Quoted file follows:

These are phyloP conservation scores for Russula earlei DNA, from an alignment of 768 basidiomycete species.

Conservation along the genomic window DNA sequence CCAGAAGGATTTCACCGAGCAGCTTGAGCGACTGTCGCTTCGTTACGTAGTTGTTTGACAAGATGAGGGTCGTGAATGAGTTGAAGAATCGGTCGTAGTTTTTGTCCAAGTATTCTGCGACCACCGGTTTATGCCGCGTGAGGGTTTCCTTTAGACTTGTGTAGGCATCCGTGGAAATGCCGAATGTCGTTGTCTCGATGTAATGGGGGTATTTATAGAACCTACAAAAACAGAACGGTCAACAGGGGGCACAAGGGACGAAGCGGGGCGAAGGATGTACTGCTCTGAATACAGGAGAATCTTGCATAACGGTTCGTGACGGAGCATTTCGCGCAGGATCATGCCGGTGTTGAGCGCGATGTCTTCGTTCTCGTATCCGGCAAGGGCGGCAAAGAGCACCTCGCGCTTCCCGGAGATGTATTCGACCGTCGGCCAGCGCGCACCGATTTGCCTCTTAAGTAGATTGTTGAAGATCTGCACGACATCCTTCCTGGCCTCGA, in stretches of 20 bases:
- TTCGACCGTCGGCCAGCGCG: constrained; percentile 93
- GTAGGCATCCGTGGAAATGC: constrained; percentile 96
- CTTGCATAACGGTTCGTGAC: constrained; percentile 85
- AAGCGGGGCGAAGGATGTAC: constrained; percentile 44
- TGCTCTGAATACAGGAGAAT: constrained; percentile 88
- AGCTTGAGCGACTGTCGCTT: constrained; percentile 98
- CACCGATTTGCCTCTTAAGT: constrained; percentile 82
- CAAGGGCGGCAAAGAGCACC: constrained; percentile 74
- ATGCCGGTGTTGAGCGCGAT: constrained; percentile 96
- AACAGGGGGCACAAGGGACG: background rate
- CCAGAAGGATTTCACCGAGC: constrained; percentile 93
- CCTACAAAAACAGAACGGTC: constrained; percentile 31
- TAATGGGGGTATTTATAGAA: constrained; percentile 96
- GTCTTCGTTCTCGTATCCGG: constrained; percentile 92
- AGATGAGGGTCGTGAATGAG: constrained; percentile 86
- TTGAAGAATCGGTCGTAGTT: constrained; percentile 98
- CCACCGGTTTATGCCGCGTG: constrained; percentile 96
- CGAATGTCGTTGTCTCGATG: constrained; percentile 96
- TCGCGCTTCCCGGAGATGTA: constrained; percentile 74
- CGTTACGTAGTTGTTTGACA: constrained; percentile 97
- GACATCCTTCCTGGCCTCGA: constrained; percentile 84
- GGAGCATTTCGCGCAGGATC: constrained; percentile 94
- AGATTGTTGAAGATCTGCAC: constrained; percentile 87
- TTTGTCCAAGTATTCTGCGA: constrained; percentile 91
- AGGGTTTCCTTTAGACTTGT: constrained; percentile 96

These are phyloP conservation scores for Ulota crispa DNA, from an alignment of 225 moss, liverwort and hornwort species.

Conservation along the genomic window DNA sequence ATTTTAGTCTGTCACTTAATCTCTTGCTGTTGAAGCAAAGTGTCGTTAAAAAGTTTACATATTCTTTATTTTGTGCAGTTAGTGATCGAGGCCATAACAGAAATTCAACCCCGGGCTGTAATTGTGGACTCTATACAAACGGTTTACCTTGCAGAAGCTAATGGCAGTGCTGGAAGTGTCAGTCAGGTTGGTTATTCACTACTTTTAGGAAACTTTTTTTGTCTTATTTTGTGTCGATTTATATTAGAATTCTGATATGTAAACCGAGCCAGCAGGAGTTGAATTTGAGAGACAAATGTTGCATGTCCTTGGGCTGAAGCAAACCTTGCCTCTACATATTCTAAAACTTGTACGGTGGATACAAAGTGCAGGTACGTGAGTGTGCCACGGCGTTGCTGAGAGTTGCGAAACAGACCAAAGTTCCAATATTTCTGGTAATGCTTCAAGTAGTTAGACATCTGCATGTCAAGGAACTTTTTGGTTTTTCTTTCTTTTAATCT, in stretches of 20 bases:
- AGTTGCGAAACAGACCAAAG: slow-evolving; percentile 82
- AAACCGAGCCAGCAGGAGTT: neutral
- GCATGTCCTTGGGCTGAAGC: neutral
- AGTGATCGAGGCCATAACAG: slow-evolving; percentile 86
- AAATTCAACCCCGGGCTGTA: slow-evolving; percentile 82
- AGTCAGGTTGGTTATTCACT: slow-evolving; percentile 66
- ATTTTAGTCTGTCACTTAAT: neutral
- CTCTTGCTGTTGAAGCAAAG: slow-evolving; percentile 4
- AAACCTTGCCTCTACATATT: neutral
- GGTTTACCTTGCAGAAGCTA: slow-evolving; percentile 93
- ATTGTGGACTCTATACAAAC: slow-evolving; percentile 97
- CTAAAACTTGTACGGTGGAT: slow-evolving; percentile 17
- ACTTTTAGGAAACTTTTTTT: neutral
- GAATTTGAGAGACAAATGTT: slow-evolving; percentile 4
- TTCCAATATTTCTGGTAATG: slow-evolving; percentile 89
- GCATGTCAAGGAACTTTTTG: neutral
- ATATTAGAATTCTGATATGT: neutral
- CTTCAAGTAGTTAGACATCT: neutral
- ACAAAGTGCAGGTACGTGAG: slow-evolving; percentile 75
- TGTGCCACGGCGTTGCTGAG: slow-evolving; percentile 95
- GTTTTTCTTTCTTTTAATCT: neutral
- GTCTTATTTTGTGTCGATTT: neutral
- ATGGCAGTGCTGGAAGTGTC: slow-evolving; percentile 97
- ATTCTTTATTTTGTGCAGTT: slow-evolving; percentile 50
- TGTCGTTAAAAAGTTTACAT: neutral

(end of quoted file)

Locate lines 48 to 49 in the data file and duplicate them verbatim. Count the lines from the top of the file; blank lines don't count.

- ACAAAGTGCAGGTACGTGAG: slow-evolving; percentile 75
- TGTGCCACGGCGTTGCTGAG: slow-evolving; percentile 95